The Hardboiled Detective as Moralist: Ethics and Crime Fiction

Sandrine Berges

in T.D. Chappell (ed.) Values and Virtues, 2007, Oxford University Press.

In this paper I investigate a claim made by Martha Nussbaum and Wayne Booth, amongst others, that good literature can be morally valuable, by applying it to a certain kind of genre fiction: the modern harboiled detective novel.

In the first part I analyse Nussbaum's argument for the conclusion that reading novels can contribute to moral education. In the second part I put forward the claim that crime novels constitute a very good example of how novels can be morally valuable - more so perhaps than Nussbaum's preferred examples: the novels of Henry James.

In the third part I substantiate my claim by showing that the ethical guidance we may extract from hardboiled detective novels is specifically the Aristotelian ethics which Nussbaum often praises. The particular traits of the hardboiled detective can be summarised as follows: a predilection for casuistry and a rejection of rules, a tendency to care about what is going on around them and to be influenced in their action by this caring, and their character is seen to evolve and mature from one novel to the next because of what they have gone through. Because of this, I will argue, if the hardboiled detective is a moralist, he or she is an aristotelian moralist.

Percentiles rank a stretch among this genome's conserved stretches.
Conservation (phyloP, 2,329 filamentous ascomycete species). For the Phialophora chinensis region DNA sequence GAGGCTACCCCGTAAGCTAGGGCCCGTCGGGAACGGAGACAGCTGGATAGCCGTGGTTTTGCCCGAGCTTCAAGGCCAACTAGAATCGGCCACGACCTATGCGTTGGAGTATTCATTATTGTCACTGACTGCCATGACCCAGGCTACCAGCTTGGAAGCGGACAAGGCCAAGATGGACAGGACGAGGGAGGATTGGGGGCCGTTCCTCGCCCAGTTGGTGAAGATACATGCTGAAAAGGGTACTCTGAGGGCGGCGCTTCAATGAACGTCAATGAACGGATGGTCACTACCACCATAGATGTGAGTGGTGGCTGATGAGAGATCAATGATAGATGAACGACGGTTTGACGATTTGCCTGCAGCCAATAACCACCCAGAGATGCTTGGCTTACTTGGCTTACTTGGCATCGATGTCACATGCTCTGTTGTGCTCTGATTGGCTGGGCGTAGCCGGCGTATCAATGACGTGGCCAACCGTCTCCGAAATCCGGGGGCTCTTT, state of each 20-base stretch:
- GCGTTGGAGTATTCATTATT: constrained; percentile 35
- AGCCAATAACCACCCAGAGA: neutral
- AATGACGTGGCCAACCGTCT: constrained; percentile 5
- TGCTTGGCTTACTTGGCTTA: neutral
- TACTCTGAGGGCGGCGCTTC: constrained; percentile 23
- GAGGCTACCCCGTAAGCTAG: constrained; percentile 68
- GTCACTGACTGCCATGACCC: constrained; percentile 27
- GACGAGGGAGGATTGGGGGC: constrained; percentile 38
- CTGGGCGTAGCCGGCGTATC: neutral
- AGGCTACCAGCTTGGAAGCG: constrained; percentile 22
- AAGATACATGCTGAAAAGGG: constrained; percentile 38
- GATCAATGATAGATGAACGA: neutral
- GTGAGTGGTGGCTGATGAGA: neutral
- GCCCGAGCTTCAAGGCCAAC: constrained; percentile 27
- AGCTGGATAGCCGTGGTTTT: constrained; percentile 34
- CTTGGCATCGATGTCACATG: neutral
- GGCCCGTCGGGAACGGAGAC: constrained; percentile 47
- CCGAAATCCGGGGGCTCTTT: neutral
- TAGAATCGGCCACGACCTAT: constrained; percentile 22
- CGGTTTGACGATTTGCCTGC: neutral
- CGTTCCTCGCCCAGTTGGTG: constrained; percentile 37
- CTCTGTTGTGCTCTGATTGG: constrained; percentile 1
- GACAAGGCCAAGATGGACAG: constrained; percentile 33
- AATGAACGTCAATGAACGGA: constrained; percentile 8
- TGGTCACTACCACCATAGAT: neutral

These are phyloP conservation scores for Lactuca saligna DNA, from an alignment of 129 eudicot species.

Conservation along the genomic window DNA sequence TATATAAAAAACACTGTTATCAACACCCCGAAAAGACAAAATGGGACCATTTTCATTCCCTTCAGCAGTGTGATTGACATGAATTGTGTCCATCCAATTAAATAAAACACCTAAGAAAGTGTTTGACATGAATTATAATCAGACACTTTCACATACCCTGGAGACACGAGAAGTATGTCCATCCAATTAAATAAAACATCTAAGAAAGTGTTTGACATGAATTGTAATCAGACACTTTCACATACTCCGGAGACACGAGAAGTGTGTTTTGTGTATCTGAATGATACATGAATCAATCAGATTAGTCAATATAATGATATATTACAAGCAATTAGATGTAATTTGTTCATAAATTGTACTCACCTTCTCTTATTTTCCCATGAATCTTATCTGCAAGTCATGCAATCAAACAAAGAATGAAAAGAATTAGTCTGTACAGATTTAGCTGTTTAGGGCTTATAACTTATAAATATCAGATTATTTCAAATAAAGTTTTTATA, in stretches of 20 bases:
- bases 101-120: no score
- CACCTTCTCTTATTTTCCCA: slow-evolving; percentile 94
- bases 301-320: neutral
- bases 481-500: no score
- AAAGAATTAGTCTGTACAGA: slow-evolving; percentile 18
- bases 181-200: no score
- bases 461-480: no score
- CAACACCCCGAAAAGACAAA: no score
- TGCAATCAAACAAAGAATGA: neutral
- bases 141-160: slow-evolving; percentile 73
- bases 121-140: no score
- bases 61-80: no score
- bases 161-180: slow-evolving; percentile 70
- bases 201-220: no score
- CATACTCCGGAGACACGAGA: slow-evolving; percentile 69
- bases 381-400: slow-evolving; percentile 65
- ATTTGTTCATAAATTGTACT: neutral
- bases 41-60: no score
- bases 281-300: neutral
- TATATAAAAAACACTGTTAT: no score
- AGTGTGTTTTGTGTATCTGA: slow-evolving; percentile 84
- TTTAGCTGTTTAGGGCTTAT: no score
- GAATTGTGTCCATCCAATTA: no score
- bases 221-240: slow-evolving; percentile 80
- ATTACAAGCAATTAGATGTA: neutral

Lastly I will address two objections to my claim that crime fiction can be morally valuable.  The first objection draws on Jane Austen's criticism of gothic novels and the sense of paranoia they induce in some readers. The same might be said of crime fiction: we could fear that an avid reader was led into seeing crime and corruption everywhere. If this is true, we might have to think twice before recommending crime literature as part of a course in moral improvement. The second objection is I think more radical. The fight for justice is portrayed as a very costly one - as they solve more cases, detectives are seen to become more and more lonely - so that we may be weary to follow the detective's example. I will argue that these two objections do not constitute a refutation of my thesis that the hardboiled detective novel is a source of moral education.